September 28, 2020

Parenting Skills: Boring Baseline

“If there is anything that we wish to change in the child, we should first examine it and see whether it is not something that could better be changed in ourselves.” C.G. Jung.

This is the first in a sequence of blogs on parenting with practical, proven information to help parents in working with your children or to help professionals in working with families.

In his book Outliers, Malcolm Gladwell writes that it takes 10,000 hours of focused practice to get excellent at a skill. Don’t you think parents get well over 10,000 practice hours?  Gladwell cautions that practicing the wrong things just helps us get set in doing it poorly; that is apparently how I do golfing.

Parenting Classes: What parents reported and learned:

As I taught parenting classes, parents were concerned about their child’s behavior, but rarely about their own. At the same time parents understood they had great influence on their child’s behavior.

Parents often claimed their child never obeyed. That was never the case. Some though reported only 2 – 3 obeys for the 70 instructions counted for the week. Parents were instructed to not show the count sheet to the child as typically just the act of counting improves behavior, at least in the short term.

Many parents were shocked by how often they were telling kids to do things. Some got through the 10 in the first half hour the children were up in the morning. Many were surprised by how often their child cooperated. Some children, whose parents claimed never did what they were told, actually cooperated half of the time. Just  noticing and counting was helpful for those parents as they noticed how often they were telling and had increased appreciation of their child’s cooperation.

As the class progressed, it was evident that when child cooperation got better, parenting skills had similarly improved.

Most parents want to be good parents and want their children to have cooperative and pleasant behavior. Practice: think about how much you practice parenting! To improve any skill or ability, you should know:  where you are starting, where you want to go, and what it will take to get there.

How do you know the level your skill or your child’s ability now? What is that baseline? Consider also about the specific outcomes that you desire.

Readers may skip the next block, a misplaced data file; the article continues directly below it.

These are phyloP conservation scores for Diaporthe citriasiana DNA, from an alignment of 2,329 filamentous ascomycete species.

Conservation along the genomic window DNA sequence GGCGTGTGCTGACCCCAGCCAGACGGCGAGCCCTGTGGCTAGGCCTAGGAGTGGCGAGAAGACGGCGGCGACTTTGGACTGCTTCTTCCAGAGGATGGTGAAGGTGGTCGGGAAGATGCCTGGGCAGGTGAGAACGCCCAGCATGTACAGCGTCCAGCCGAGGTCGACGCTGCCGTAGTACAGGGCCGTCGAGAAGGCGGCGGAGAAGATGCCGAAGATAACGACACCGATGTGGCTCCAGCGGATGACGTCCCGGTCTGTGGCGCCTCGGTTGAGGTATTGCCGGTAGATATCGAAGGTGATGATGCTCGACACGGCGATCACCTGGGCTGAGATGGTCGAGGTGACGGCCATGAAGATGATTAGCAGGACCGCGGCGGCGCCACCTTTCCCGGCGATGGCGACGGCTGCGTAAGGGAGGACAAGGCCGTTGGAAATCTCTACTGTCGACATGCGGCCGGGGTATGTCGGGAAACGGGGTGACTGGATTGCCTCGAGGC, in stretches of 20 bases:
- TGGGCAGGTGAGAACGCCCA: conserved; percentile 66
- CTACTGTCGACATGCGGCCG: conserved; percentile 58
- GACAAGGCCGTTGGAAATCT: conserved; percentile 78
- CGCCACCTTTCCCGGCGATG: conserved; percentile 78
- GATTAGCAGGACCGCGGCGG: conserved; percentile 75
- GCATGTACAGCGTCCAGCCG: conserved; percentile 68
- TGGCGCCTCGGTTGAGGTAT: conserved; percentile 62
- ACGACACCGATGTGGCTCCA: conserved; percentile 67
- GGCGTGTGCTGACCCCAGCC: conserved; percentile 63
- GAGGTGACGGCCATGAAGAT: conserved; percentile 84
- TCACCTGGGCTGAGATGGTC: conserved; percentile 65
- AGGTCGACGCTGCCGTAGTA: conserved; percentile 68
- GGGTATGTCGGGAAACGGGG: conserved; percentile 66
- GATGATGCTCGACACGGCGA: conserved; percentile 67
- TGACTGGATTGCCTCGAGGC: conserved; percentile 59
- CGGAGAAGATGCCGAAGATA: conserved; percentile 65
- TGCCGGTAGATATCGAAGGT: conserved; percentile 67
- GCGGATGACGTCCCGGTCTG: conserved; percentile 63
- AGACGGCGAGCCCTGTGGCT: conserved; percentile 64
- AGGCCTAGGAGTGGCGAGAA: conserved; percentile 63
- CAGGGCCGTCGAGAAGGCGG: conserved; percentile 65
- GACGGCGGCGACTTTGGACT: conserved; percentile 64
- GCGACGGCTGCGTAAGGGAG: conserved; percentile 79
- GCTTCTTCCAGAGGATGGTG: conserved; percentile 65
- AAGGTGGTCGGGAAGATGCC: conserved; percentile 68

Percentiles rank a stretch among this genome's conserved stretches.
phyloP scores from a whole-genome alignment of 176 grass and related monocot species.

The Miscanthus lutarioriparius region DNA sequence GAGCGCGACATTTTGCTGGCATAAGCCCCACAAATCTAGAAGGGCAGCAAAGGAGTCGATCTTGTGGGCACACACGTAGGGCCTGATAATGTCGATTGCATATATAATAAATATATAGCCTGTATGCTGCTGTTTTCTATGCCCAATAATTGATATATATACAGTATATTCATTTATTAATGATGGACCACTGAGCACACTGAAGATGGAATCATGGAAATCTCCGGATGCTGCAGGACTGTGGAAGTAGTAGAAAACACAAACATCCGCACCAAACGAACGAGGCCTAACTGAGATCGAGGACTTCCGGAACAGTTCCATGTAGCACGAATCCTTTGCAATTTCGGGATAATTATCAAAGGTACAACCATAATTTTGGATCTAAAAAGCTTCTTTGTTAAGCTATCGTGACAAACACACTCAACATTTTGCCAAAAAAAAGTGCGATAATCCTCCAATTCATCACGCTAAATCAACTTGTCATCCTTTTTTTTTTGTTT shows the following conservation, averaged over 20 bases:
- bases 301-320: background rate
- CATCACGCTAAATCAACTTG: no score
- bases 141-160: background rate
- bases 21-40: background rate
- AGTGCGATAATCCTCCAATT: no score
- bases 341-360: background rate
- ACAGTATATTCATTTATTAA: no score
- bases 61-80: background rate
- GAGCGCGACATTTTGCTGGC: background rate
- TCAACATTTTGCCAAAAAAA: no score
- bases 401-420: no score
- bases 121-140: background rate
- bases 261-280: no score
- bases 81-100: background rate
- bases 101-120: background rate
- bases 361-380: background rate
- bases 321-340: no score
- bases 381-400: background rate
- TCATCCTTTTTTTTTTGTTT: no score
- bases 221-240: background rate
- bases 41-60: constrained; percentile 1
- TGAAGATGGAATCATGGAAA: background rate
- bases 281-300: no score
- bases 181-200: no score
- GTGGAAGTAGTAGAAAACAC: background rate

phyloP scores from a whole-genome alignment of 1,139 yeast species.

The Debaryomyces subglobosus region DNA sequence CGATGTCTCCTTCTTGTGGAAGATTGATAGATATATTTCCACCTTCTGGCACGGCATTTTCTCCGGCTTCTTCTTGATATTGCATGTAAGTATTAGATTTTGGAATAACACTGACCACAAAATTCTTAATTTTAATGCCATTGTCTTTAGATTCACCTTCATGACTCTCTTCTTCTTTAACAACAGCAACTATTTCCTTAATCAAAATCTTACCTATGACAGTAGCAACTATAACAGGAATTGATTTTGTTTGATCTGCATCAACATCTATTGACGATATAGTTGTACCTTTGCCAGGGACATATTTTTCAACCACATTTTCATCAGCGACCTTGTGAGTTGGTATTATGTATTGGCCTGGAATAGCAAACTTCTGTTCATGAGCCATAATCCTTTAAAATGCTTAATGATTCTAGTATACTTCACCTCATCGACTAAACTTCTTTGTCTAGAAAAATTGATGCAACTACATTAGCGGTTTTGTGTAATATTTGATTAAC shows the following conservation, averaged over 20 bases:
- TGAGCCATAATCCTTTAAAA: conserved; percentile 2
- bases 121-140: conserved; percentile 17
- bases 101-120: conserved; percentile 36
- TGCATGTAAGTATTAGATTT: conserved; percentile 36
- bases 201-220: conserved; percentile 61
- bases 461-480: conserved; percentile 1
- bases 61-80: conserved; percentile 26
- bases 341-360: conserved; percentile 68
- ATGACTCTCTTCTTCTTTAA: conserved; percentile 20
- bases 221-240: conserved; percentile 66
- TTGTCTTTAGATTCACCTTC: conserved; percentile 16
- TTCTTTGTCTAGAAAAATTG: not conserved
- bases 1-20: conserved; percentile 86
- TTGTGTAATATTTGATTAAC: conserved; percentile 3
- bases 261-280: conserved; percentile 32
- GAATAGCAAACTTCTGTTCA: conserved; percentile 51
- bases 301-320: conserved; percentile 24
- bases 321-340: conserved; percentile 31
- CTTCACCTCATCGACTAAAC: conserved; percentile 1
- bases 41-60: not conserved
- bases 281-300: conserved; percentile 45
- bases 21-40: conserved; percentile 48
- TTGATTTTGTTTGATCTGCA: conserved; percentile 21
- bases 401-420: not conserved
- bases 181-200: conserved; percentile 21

Take the parent who says my child’s room is always a mess!

  • How do you describe clean?
  • How do you measure clean?
  • EXAMPLE: Specifying desired, measurable outcome
    • Deadline: 8PM —Toys are to be in toy box. then
    • Count the number of toys still on the floor at 8PM.
    • Do this daily for seven days, to get the starting point for behavior and baseline for progress.
    • IMPORTANT: baseline is absolutely necessary. Change is often so small that only by counting from a baseline is the change noticeable.

Are you ready to start on the next 10,000 practices for parenting? Are you ready to start improvement for you and for your child? What behavior do you want to see improve or change?

Please don’t pick the most difficult behavior of the most difficult child. The first step is to learn what you need to grow as a parent and later apply your growing ability to more difficult situations.

START NOW —DEFINE specifically the behavior you are concerned about. Most parents ended up counting cooperation…so that will be the reference of this blog.

  • Get your count sheet.  Do NOT show this to your child. It’s only for you.
    Count Sheet for Parents
  • For this beginning, you are doing only the baseline, counting what is now happening. Afterwards do whatever you would normally do.
  • Guess the number of times your child will cooperate this week.
  • Track the first 10 times your child is told to do something daily, this will be your baseline.
  • Continue this for one week

Ultimately parents wonder what outcome of cooperation is reasonable. What is ideal? Experts suggest cooperation 70% of the time is an excellent outcome. Cooperation at 100% would be a bit scary; after all we’re not looking to have children behave like robots. A little spunk and independence are good things. Cooperation 95% of the time, after the second tell, would also seem excellent.

At the end of the week you will have a total of 70 times you told your child to do something with a specific smaller number of times they cooperated. That will be your baseline or starting point.

Check back over the next weeks, continued information for improving your parenting skills and your child’s behavior will be discussed.

Next week: Tell Don’t Ask: Getting Cooperation Started.

Bill